I've been thinking of writing about the alleged impending split between libertarians and social conservatives, which Ryan Sager and Ramesh Ponnuru have been arguing about this week. Amy Ridenour beats me to the punch with a thoughtful post and the benefit of her years of experience.
Nonetheless, I'll add my young, green thoughts to the mix. My prescription is about the same as Amy's-- chill pill, folks. As one of the conservatives in the audience at CPAC who didn't boo libertarians, I'm with Amy in thinking that relations are a lot better than those boos suggest. On the last day of CPAC, for instance, I sat at The Heritage Foundation's booth with a libertarian colleague, across the aisle from The Objectivist Center's booth, and next to Americans for Tax Reform. There are certainly differences between these groups, but there was no booing or throwing of objects (which could have been very bad, as the Objectivists always have a hefty edition of "Atlas Shrugged" handy). It was almost as if we were a coalition...
As a conservative, and a social conservative in most regards, I'm thankful for libertarians. As far as I'm concerned, people who love free markets, guns, and America are welcome in a coalition with me. Perhaps I'm more apt to embrace libertarians because I spend a lot of time with our real opponents-- my liberal, sometimes-dang-near-socialist friends. Debating (and I use the term loosely)20-something socialists will teach you to LOVE talking to a libertarian.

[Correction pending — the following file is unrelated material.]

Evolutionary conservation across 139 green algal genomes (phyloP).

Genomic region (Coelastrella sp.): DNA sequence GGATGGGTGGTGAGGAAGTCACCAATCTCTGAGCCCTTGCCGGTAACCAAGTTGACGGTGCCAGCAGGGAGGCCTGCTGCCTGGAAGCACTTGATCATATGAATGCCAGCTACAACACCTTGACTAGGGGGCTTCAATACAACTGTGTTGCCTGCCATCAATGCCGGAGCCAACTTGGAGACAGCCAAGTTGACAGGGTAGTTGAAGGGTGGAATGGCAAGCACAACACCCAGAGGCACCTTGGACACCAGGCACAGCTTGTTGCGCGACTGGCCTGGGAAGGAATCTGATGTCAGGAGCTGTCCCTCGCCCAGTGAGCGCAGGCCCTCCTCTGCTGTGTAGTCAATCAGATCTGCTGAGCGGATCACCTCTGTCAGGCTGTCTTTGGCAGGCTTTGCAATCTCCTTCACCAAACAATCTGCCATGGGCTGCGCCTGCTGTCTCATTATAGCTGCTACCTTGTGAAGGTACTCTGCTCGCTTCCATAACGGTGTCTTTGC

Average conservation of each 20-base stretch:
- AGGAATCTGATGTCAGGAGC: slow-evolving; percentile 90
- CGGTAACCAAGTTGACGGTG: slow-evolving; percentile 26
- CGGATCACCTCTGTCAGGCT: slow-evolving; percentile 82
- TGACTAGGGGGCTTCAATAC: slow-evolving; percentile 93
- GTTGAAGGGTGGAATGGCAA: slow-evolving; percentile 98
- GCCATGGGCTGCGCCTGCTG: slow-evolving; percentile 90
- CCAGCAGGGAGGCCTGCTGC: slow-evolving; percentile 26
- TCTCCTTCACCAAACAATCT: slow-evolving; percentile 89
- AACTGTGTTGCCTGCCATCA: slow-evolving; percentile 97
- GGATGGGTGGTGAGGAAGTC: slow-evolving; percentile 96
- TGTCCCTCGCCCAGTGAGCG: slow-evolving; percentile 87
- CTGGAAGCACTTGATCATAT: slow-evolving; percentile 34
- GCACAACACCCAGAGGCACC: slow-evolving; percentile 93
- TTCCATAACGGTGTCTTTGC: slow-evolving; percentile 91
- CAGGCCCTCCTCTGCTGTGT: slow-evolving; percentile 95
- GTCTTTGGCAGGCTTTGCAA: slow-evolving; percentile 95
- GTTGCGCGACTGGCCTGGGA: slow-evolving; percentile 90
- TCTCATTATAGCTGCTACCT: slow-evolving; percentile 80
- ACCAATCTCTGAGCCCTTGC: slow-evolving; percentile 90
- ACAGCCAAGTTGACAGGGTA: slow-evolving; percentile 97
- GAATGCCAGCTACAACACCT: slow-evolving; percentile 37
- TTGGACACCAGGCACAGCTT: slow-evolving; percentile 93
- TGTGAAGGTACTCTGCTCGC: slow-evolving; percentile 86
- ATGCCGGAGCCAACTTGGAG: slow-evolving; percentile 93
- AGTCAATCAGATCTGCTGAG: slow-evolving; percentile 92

I also think the street-cred of "libertarianism" as opposed to "social conservatism" does a lot to attract young, counter-culture types to the center-right coalition who might otherwise be lost to loony leftism. That's a win for all us liberty-lovers. I know when I focus on the libertarian aspects of free markets, lower taxes and other conservative positions, I'm able to talk to folks who wouldn't go near me if I used the word "conservative" to characterize them. "Libertarian" overcomes a lot of stereotypes young people have of conservatives, and it's always made for more productive political conversations in my experience. That seems like a good thing to me.
So, consider this my bear hug for both social conservatives and libertarians. We need each other, and I think we'll stick together. At least from my perspective, out in the CPAC audience, there was a lot more getting along and good debate than booing.